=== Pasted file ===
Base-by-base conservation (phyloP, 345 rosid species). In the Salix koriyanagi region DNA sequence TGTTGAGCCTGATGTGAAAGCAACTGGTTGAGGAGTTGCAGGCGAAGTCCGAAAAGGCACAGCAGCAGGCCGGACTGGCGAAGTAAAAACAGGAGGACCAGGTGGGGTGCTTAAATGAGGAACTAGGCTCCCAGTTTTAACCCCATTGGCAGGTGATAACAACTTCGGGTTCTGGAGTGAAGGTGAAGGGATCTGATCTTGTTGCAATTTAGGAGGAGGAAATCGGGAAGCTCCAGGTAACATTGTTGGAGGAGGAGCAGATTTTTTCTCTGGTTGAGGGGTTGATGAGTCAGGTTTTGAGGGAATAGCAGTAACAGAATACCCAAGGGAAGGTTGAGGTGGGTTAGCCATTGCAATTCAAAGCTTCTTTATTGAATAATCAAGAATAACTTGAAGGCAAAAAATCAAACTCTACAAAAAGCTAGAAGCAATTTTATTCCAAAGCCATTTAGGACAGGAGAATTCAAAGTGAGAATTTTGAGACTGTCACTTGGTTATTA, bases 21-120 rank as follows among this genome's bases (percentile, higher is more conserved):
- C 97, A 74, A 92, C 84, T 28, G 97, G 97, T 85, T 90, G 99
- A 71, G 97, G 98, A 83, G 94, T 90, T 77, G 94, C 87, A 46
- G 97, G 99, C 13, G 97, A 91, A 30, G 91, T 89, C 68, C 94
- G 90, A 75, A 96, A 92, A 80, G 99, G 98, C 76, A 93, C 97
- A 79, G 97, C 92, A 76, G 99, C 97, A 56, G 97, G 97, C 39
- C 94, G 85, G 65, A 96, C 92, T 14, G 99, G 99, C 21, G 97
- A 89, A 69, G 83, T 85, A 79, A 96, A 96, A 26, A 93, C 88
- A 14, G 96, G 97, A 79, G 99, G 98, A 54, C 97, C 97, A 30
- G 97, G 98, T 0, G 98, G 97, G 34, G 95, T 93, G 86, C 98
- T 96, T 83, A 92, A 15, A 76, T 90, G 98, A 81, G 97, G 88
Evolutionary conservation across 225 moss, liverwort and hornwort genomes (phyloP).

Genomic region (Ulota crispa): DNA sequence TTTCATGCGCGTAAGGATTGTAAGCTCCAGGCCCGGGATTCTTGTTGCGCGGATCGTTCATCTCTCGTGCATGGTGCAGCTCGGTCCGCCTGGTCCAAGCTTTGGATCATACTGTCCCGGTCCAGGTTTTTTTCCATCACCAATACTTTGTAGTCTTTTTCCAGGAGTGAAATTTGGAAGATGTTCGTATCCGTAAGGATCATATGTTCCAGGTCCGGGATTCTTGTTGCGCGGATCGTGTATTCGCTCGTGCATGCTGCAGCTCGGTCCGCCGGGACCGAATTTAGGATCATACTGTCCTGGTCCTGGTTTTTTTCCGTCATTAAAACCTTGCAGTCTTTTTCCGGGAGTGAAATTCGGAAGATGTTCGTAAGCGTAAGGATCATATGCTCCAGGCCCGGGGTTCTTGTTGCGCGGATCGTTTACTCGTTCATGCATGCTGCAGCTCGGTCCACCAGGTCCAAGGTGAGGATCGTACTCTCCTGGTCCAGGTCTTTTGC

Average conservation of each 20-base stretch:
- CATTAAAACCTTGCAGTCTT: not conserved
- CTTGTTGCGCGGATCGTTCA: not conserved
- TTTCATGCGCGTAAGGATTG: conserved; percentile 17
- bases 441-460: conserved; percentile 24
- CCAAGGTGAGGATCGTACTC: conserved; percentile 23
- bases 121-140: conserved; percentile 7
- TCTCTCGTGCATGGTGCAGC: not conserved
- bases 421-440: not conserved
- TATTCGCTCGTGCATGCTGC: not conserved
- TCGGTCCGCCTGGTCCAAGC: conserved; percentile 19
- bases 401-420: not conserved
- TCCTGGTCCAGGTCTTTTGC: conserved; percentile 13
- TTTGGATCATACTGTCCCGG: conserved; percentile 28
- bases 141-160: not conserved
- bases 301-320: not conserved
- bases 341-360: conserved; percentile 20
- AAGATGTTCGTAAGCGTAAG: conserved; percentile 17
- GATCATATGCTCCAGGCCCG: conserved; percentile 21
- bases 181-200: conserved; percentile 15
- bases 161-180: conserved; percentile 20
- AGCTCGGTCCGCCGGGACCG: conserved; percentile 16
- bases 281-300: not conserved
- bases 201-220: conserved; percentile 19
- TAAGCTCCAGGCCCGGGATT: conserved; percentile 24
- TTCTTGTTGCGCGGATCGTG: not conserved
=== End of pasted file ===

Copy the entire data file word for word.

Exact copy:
Base-by-base conservation (phyloP, 345 rosid species). In the Salix koriyanagi region DNA sequence TGTTGAGCCTGATGTGAAAGCAACTGGTTGAGGAGTTGCAGGCGAAGTCCGAAAAGGCACAGCAGCAGGCCGGACTGGCGAAGTAAAAACAGGAGGACCAGGTGGGGTGCTTAAATGAGGAACTAGGCTCCCAGTTTTAACCCCATTGGCAGGTGATAACAACTTCGGGTTCTGGAGTGAAGGTGAAGGGATCTGATCTTGTTGCAATTTAGGAGGAGGAAATCGGGAAGCTCCAGGTAACATTGTTGGAGGAGGAGCAGATTTTTTCTCTGGTTGAGGGGTTGATGAGTCAGGTTTTGAGGGAATAGCAGTAACAGAATACCCAAGGGAAGGTTGAGGTGGGTTAGCCATTGCAATTCAAAGCTTCTTTATTGAATAATCAAGAATAACTTGAAGGCAAAAAATCAAACTCTACAAAAAGCTAGAAGCAATTTTATTCCAAAGCCATTTAGGACAGGAGAATTCAAAGTGAGAATTTTGAGACTGTCACTTGGTTATTA, bases 21-120 rank as follows among this genome's bases (percentile, higher is more conserved):
- C 97, A 74, A 92, C 84, T 28, G 97, G 97, T 85, T 90, G 99
- A 71, G 97, G 98, A 83, G 94, T 90, T 77, G 94, C 87, A 46
- G 97, G 99, C 13, G 97, A 91, A 30, G 91, T 89, C 68, C 94
- G 90, A 75, A 96, A 92, A 80, G 99, G 98, C 76, A 93, C 97
- A 79, G 97, C 92, A 76, G 99, C 97, A 56, G 97, G 97, C 39
- C 94, G 85, G 65, A 96, C 92, T 14, G 99, G 99, C 21, G 97
- A 89, A 69, G 83, T 85, A 79, A 96, A 96, A 26, A 93, C 88
- A 14, G 96, G 97, A 79, G 99, G 98, A 54, C 97, C 97, A 30
- G 97, G 98, T 0, G 98, G 97, G 34, G 95, T 93, G 86, C 98
- T 96, T 83, A 92, A 15, A 76, T 90, G 98, A 81, G 97, G 88
Evolutionary conservation across 225 moss, liverwort and hornwort genomes (phyloP).

Genomic region (Ulota crispa): DNA sequence TTTCATGCGCGTAAGGATTGTAAGCTCCAGGCCCGGGATTCTTGTTGCGCGGATCGTTCATCTCTCGTGCATGGTGCAGCTCGGTCCGCCTGGTCCAAGCTTTGGATCATACTGTCCCGGTCCAGGTTTTTTTCCATCACCAATACTTTGTAGTCTTTTTCCAGGAGTGAAATTTGGAAGATGTTCGTATCCGTAAGGATCATATGTTCCAGGTCCGGGATTCTTGTTGCGCGGATCGTGTATTCGCTCGTGCATGCTGCAGCTCGGTCCGCCGGGACCGAATTTAGGATCATACTGTCCTGGTCCTGGTTTTTTTCCGTCATTAAAACCTTGCAGTCTTTTTCCGGGAGTGAAATTCGGAAGATGTTCGTAAGCGTAAGGATCATATGCTCCAGGCCCGGGGTTCTTGTTGCGCGGATCGTTTACTCGTTCATGCATGCTGCAGCTCGGTCCACCAGGTCCAAGGTGAGGATCGTACTCTCCTGGTCCAGGTCTTTTGC

Average conservation of each 20-base stretch:
- CATTAAAACCTTGCAGTCTT: not conserved
- CTTGTTGCGCGGATCGTTCA: not conserved
- TTTCATGCGCGTAAGGATTG: conserved; percentile 17
- bases 441-460: conserved; percentile 24
- CCAAGGTGAGGATCGTACTC: conserved; percentile 23
- bases 121-140: conserved; percentile 7
- TCTCTCGTGCATGGTGCAGC: not conserved
- bases 421-440: not conserved
- TATTCGCTCGTGCATGCTGC: not conserved
- TCGGTCCGCCTGGTCCAAGC: conserved; percentile 19
- bases 401-420: not conserved
- TCCTGGTCCAGGTCTTTTGC: conserved; percentile 13
- TTTGGATCATACTGTCCCGG: conserved; percentile 28
- bases 141-160: not conserved
- bases 301-320: not conserved
- bases 341-360: conserved; percentile 20
- AAGATGTTCGTAAGCGTAAG: conserved; percentile 17
- GATCATATGCTCCAGGCCCG: conserved; percentile 21
- bases 181-200: conserved; percentile 15
- bases 161-180: conserved; percentile 20
- AGCTCGGTCCGCCGGGACCG: conserved; percentile 16
- bases 281-300: not conserved
- bases 201-220: conserved; percentile 19
- TAAGCTCCAGGCCCGGGATT: conserved; percentile 24
- TTCTTGTTGCGCGGATCGTG: not conserved